In 1994 and 1995 Manchester won conference titles, and in Alford's final three seasons the team competed in the NCAA Division III Tournament. Under Alford, the team won three straight conference tournament titles (1993, 1994, 1995). The team advanced to the Division III championship game in 1995, placing second in the nation after suffering its first defeat in 32 games.
In 1993, 1994 and 1995 Alford was named the Indiana Collegiate Conference Coach of the Year. In the 1994-95 season the Manchester team was inducted into the school Hall of Fame. In 1999 Alford was also inducted into Manchester's Hall of Fame.
Following his time at Manchester, Alford was named the head coach at Southwest Missouri State University. He began his position there in the 1995-96 season, and would remain there until 1999. During his time at SMS, his teams posted a 78-48 record. In 1999 the Bears advanced to the Sweet 16 of the NCAA Tournament before losing to Duke.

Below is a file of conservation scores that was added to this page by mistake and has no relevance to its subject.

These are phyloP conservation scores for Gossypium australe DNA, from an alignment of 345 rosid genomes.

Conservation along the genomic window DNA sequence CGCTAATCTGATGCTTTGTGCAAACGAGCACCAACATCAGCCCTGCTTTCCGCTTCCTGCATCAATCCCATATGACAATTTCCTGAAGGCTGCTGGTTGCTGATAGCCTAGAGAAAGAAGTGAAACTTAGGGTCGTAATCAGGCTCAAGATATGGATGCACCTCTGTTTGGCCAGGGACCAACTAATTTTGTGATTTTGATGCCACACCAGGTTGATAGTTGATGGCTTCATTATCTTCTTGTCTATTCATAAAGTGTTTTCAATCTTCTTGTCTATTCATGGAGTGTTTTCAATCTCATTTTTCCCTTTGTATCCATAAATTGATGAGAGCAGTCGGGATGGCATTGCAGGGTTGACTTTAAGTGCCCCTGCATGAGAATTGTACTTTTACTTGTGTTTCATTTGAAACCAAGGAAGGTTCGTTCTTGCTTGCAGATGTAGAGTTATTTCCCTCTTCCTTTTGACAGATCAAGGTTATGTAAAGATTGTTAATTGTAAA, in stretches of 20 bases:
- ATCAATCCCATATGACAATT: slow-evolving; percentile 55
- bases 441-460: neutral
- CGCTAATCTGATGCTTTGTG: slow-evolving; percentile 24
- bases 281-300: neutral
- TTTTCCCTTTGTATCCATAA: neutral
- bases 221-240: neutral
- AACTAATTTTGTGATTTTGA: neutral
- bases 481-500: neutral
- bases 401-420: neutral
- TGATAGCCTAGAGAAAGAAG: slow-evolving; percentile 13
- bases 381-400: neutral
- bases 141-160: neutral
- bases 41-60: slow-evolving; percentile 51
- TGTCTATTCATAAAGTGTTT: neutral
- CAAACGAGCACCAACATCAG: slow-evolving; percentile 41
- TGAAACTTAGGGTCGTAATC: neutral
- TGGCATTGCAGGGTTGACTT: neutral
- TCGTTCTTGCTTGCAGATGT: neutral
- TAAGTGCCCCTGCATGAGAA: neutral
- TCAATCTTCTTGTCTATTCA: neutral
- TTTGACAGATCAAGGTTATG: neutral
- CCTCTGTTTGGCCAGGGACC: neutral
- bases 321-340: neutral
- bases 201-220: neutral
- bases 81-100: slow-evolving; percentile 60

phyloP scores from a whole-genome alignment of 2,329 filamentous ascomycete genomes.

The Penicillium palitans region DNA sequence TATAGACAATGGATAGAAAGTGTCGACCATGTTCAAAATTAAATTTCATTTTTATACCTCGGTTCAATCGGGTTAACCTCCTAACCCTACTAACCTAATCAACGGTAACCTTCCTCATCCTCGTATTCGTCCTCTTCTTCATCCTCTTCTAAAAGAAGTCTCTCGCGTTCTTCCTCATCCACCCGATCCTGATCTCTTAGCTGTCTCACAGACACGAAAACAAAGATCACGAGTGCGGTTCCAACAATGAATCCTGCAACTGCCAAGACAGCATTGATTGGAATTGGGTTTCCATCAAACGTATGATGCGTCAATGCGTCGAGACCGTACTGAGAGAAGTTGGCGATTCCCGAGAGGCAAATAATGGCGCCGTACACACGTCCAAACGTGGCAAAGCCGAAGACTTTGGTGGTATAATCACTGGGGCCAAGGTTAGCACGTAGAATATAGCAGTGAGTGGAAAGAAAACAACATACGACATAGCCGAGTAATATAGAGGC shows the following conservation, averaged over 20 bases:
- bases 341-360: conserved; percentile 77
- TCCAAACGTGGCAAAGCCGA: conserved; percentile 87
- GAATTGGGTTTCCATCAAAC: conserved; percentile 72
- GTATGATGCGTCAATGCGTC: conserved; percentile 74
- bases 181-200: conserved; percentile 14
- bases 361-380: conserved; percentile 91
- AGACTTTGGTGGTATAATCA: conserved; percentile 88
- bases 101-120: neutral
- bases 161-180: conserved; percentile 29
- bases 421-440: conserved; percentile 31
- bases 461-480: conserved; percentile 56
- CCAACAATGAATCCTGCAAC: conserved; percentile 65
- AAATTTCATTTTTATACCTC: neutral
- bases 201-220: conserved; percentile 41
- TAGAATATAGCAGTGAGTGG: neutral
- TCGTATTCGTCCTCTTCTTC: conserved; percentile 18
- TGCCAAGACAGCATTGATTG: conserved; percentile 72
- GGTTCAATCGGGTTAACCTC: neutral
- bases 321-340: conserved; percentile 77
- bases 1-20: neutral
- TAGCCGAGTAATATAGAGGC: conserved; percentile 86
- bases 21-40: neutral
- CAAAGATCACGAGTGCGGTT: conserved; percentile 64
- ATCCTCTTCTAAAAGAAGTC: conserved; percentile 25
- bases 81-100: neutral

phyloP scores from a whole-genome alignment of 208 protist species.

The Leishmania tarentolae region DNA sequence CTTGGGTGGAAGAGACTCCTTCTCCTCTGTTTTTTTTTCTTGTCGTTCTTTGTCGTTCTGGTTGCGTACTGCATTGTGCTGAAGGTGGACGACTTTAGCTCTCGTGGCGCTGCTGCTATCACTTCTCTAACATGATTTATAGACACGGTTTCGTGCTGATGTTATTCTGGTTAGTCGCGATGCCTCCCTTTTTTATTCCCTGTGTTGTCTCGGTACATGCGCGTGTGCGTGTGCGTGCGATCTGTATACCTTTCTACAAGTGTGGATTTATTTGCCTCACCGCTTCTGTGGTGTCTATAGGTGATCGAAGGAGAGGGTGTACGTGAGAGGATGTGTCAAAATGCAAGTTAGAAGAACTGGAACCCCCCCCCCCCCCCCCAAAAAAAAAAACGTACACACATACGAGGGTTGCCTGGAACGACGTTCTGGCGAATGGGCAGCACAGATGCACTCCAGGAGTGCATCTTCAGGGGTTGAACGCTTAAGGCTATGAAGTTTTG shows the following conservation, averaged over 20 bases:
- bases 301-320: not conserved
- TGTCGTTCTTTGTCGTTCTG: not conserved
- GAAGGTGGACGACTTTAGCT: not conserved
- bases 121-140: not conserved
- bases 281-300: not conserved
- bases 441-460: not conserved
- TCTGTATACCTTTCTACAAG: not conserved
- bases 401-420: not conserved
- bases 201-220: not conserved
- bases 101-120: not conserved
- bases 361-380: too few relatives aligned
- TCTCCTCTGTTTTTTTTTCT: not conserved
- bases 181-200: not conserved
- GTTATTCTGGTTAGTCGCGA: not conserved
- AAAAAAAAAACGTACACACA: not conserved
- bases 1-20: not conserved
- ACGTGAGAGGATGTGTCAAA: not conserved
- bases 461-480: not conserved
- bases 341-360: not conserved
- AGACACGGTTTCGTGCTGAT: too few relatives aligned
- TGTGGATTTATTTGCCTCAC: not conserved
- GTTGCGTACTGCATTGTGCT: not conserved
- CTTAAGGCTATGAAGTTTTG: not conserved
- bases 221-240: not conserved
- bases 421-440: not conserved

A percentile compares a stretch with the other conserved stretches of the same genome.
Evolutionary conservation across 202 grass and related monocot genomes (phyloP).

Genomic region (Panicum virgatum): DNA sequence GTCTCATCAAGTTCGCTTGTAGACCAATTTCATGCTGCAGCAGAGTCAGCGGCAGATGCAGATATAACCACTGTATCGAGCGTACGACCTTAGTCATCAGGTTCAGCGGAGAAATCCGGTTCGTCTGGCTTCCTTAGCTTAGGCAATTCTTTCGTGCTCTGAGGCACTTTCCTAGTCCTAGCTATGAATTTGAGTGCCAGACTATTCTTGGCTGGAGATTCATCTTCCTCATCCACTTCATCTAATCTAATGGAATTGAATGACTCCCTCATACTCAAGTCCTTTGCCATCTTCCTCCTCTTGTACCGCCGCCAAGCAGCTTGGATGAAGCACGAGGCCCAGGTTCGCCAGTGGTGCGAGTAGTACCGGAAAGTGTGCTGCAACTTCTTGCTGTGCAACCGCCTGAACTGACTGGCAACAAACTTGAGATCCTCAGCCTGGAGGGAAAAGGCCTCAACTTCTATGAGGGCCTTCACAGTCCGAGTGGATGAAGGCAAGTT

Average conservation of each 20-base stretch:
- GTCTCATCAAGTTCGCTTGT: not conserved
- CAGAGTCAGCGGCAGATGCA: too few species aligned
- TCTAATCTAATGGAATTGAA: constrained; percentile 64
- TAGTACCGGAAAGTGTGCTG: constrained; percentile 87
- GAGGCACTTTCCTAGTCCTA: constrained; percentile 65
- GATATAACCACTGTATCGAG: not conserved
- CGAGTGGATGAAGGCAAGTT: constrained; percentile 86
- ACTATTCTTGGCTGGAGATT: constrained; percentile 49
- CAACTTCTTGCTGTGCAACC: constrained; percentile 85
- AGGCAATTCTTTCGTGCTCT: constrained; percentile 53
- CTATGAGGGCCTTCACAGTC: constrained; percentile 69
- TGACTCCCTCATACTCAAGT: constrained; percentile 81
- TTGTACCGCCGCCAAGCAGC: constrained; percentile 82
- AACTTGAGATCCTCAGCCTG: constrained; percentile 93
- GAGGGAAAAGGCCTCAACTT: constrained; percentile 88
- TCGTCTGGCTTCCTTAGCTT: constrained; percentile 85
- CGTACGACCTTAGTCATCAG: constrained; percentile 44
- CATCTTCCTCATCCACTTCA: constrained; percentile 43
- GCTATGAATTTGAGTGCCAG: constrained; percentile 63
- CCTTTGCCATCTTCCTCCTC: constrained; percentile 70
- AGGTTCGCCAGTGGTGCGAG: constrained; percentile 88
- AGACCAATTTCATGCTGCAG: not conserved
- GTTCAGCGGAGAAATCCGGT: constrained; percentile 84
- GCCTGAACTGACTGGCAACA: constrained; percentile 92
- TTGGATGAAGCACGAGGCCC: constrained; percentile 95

Steve Alford was named the head coach of the University of Iowa Hawkeyes men's basketball program on March 22, 1999.
Although Alford's first game as coach was a 70-68 victory against the defending national champion Connecticut Huskies at Madison Square Garden, his team went 14-16 during his first season at Iowa. During his second year (2000-2001) the Hawkeyes went 23-12 in the regular season and 7-9 in the Big Ten Conference regular season, but they won the Big Ten Conference Men's Basketball Tournament with four straight wins against Northwestern, Ohio State, Penn State, and Indiana. This earned them a #7 seed in the 2001 NCAA Men's Division I Basketball Tournament, where they defeated Creighton in the first round but lost to Kentucky in the second round.